Man who held woman down while another man raped her has conviction upheld
A man who held a woman down while another man raped her has had his conviction upheld on appeal
Keith Aherne (24), of Sawmill Lane, Sawmill Street, Cork, was unanimously found guilty of raping the woman in a Cork city park on June 28, 2013. He had denied the charges.
It was alleged that Aherne held the woman down while another man, who pleaded guilty to the offence but who died before he was due to be sentenced, raped her.
Sentencing him to ten years imprisonment with the final year suspended, Ms Justice Isobel Kennedy said Aherne aided and abetted the commission of the offence and was liable as a principal offender. She said that rape is an attack on the bodily and psychological integrity of a woman.
She said Aherne held the victim down but accepted his role was the lesser of the two men. She said the fact that Aherne declined to have sex himself with the woman was a mitigating factor affecting his moral culpability.
Ms Justice Kennedy said that the main aggravating factors were the severe impact of the attack on the victim and the fact that were two men present. She also noted Aherne's young age, his history of addiction difficulties and his hopes to improve his life.
His conviction was upheld today in the Court of Appeal. Mr Justice Alan Mahon, who sat with President of the Court of Appeal Mr Justice George Birmingham and Mr Justice John Edwards, said none of Aherne’s grounds of appeal had succeeded and the appeal was therefore dismissed.
Aherne’s barrister, Brendan Grehan SC, had submitted that the trial judge erred in admitting evidence of recent complaint, erred in failing to discharge the jury after prosecuting counsel made certain comments, incorrectly curtailed the cross examination of various witnesses and erred in refusing to give a corroboration warning to the jury.
Mr Grehan described his complaint about prosecution counsel’s comments as his “main ground of appeal”.
He maintained that certain comments made by counsel contravened Section 1(b) of the Criminal Justice Act 1924 in that the “failure of any person charged with an offence … to give evidence shall not be the subject of any comment by the prosecution”.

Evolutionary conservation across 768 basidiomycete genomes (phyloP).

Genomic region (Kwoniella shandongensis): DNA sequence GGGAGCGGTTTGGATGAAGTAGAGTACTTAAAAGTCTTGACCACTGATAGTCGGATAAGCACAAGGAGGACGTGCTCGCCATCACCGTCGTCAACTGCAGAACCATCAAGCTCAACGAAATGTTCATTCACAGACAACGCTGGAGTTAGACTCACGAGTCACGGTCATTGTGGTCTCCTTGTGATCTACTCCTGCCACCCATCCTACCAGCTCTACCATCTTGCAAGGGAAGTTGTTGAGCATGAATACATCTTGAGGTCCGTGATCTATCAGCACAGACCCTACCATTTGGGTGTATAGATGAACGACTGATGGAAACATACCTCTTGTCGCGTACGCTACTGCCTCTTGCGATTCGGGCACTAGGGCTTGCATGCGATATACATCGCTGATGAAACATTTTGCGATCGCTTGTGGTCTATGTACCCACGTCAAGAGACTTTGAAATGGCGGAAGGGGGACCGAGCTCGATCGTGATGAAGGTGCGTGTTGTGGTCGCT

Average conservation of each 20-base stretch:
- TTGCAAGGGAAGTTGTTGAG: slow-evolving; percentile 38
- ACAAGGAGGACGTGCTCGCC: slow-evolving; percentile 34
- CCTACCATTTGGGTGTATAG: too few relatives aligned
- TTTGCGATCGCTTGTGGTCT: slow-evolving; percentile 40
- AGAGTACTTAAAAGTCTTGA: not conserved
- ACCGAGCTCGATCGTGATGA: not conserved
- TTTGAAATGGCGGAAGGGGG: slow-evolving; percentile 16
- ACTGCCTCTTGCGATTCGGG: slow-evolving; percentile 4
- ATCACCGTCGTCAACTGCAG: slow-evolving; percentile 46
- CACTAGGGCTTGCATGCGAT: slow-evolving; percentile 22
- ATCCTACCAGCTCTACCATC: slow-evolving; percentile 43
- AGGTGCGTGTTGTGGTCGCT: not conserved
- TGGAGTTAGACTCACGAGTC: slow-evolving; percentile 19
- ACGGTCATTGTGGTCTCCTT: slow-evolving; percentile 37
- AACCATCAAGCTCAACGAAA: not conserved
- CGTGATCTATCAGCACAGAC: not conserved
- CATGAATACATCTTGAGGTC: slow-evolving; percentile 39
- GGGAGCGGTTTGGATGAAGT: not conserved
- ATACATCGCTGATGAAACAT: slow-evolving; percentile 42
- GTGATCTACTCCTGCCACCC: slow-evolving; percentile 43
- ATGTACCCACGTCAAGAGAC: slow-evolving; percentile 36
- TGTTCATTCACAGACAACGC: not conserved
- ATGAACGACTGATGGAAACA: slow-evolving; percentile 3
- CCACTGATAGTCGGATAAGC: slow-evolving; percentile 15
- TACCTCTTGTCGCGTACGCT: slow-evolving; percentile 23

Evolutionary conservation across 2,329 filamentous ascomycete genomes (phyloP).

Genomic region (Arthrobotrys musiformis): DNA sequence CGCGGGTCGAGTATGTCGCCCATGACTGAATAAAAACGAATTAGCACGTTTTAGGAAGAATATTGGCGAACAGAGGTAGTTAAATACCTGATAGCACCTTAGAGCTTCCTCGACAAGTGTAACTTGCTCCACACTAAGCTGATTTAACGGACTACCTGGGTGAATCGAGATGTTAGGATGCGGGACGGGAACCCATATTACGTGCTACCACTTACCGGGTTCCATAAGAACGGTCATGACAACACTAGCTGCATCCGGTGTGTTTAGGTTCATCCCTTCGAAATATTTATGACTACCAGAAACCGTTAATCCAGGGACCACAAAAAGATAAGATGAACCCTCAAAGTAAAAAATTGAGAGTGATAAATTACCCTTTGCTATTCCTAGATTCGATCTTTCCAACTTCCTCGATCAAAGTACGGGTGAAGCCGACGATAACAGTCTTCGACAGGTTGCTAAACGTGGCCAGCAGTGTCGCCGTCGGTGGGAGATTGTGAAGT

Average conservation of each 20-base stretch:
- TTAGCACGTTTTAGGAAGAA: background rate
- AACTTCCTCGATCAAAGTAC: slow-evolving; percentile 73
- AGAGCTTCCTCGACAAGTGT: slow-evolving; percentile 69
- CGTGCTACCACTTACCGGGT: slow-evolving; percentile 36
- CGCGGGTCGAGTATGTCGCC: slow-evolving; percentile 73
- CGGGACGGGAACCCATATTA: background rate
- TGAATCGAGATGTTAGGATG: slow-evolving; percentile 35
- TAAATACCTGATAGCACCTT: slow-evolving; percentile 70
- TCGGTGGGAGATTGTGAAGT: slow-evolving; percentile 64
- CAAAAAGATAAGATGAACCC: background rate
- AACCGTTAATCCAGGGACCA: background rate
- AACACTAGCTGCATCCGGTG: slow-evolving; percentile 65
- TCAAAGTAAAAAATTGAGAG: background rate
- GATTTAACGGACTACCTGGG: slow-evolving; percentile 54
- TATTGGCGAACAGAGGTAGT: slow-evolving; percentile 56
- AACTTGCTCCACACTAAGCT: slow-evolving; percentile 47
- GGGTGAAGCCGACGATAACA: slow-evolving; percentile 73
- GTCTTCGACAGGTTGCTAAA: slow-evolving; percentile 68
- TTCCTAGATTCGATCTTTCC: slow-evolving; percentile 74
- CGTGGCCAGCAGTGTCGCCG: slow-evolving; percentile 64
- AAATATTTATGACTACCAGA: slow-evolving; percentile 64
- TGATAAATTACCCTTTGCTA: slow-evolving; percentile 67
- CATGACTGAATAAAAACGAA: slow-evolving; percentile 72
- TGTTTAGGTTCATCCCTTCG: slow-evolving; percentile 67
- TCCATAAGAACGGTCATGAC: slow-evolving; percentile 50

The comment complained of arose out of cross examination of the complainant when it was suggested to her that she let Aherne go off to urinate - which she denied as being “so untrue”.
Mr Grehan said the net effect of prosecution counsel’s comments was to highlight the fact Aherne had not given evidence in his own defence and that seriously undermined his right not to give evidence in his own defence.
Mr Justice Mahon said the subject matter of Aherne leaving the scene was not simply putting a denial of the crime to the injured party, it suggested alibi evidence favouring Aherne in that he had left the scene for a specific purpose at the crucial time. It was introduced by Aherne’s own counsel, it was not evidence and Aherne was not the only potential source for evidence that he had left the scene at a crucial time because the co-accused might have given this evidence, had the defence so required.
Mr Justice Mahon said the trial judge dealt with the matter in her charge to the jury to the effect that no significance could be attached to the fact Aherne had not given evidence and that that was his entitlement.